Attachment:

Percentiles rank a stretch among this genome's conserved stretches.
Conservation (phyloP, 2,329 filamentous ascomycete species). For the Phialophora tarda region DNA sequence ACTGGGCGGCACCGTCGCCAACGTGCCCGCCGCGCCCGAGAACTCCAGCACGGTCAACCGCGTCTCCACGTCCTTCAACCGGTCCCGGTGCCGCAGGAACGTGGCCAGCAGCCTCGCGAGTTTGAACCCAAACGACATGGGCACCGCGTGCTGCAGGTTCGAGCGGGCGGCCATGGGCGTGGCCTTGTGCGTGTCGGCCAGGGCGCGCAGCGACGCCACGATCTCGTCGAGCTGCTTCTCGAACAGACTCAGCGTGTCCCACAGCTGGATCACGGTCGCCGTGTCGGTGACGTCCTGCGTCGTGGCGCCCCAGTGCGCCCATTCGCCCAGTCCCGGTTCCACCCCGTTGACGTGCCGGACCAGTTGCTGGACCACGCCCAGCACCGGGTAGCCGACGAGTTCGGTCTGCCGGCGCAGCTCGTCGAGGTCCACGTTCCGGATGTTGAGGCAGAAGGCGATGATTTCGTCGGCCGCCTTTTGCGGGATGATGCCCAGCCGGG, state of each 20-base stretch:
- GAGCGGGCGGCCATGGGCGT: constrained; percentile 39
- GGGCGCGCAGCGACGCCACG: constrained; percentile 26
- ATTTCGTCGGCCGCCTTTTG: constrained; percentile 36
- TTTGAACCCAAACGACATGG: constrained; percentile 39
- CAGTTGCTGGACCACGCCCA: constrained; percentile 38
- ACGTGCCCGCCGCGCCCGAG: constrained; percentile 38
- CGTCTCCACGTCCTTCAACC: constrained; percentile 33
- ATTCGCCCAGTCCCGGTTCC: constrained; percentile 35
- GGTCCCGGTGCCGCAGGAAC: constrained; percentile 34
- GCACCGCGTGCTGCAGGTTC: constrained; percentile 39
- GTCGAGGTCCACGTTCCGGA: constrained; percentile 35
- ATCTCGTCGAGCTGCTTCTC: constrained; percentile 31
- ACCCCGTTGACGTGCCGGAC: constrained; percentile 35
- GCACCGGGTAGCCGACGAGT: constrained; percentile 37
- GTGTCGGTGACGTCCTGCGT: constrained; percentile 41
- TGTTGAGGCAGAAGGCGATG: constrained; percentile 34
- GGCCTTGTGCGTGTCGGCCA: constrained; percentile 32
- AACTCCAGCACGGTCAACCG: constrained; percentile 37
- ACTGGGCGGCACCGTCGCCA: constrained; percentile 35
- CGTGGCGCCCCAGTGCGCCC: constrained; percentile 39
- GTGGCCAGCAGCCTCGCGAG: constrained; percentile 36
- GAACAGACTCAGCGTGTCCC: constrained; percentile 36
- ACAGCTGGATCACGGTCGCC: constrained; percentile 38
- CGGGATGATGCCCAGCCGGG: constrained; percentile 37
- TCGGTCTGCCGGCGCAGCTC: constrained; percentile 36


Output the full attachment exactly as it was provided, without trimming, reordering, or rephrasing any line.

Percentiles rank a stretch among this genome's conserved stretches.
Conservation (phyloP, 2,329 filamentous ascomycete species). For the Phialophora tarda region DNA sequence ACTGGGCGGCACCGTCGCCAACGTGCCCGCCGCGCCCGAGAACTCCAGCACGGTCAACCGCGTCTCCACGTCCTTCAACCGGTCCCGGTGCCGCAGGAACGTGGCCAGCAGCCTCGCGAGTTTGAACCCAAACGACATGGGCACCGCGTGCTGCAGGTTCGAGCGGGCGGCCATGGGCGTGGCCTTGTGCGTGTCGGCCAGGGCGCGCAGCGACGCCACGATCTCGTCGAGCTGCTTCTCGAACAGACTCAGCGTGTCCCACAGCTGGATCACGGTCGCCGTGTCGGTGACGTCCTGCGTCGTGGCGCCCCAGTGCGCCCATTCGCCCAGTCCCGGTTCCACCCCGTTGACGTGCCGGACCAGTTGCTGGACCACGCCCAGCACCGGGTAGCCGACGAGTTCGGTCTGCCGGCGCAGCTCGTCGAGGTCCACGTTCCGGATGTTGAGGCAGAAGGCGATGATTTCGTCGGCCGCCTTTTGCGGGATGATGCCCAGCCGGG, state of each 20-base stretch:
- GAGCGGGCGGCCATGGGCGT: constrained; percentile 39
- GGGCGCGCAGCGACGCCACG: constrained; percentile 26
- ATTTCGTCGGCCGCCTTTTG: constrained; percentile 36
- TTTGAACCCAAACGACATGG: constrained; percentile 39
- CAGTTGCTGGACCACGCCCA: constrained; percentile 38
- ACGTGCCCGCCGCGCCCGAG: constrained; percentile 38
- CGTCTCCACGTCCTTCAACC: constrained; percentile 33
- ATTCGCCCAGTCCCGGTTCC: constrained; percentile 35
- GGTCCCGGTGCCGCAGGAAC: constrained; percentile 34
- GCACCGCGTGCTGCAGGTTC: constrained; percentile 39
- GTCGAGGTCCACGTTCCGGA: constrained; percentile 35
- ATCTCGTCGAGCTGCTTCTC: constrained; percentile 31
- ACCCCGTTGACGTGCCGGAC: constrained; percentile 35
- GCACCGGGTAGCCGACGAGT: constrained; percentile 37
- GTGTCGGTGACGTCCTGCGT: constrained; percentile 41
- TGTTGAGGCAGAAGGCGATG: constrained; percentile 34
- GGCCTTGTGCGTGTCGGCCA: constrained; percentile 32
- AACTCCAGCACGGTCAACCG: constrained; percentile 37
- ACTGGGCGGCACCGTCGCCA: constrained; percentile 35
- CGTGGCGCCCCAGTGCGCCC: constrained; percentile 39
- GTGGCCAGCAGCCTCGCGAG: constrained; percentile 36
- GAACAGACTCAGCGTGTCCC: constrained; percentile 36
- ACAGCTGGATCACGGTCGCC: constrained; percentile 38
- CGGGATGATGCCCAGCCGGG: constrained; percentile 37
- TCGGTCTGCCGGCGCAGCTC: constrained; percentile 36